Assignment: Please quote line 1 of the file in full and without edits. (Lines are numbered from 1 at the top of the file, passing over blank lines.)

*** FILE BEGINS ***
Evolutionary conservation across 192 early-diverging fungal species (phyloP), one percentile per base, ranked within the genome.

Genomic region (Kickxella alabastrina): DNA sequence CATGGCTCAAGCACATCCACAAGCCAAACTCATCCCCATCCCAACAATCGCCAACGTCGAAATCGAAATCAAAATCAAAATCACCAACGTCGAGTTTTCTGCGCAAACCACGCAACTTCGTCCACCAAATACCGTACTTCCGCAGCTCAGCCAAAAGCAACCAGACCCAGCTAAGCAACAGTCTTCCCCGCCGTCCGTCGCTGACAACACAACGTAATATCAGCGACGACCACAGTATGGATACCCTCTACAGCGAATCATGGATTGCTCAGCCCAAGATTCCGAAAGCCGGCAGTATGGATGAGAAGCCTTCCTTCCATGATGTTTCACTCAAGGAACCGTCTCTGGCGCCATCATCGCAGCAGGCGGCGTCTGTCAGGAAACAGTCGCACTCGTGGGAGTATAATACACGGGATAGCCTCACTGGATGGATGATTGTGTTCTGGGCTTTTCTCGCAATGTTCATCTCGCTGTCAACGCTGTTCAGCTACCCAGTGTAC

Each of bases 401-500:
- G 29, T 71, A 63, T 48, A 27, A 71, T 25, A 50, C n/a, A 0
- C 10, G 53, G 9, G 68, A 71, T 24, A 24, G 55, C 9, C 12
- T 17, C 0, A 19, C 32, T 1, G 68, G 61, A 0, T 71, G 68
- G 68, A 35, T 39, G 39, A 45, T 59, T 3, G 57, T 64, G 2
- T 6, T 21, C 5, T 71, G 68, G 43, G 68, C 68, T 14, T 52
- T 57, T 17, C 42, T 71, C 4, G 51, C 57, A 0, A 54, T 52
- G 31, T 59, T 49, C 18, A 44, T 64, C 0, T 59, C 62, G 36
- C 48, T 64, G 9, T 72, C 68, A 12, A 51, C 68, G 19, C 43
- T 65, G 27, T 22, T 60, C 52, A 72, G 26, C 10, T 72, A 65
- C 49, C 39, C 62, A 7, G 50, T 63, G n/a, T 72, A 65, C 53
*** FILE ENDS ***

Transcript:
Evolutionary conservation across 192 early-diverging fungal species (phyloP), one percentile per base, ranked within the genome.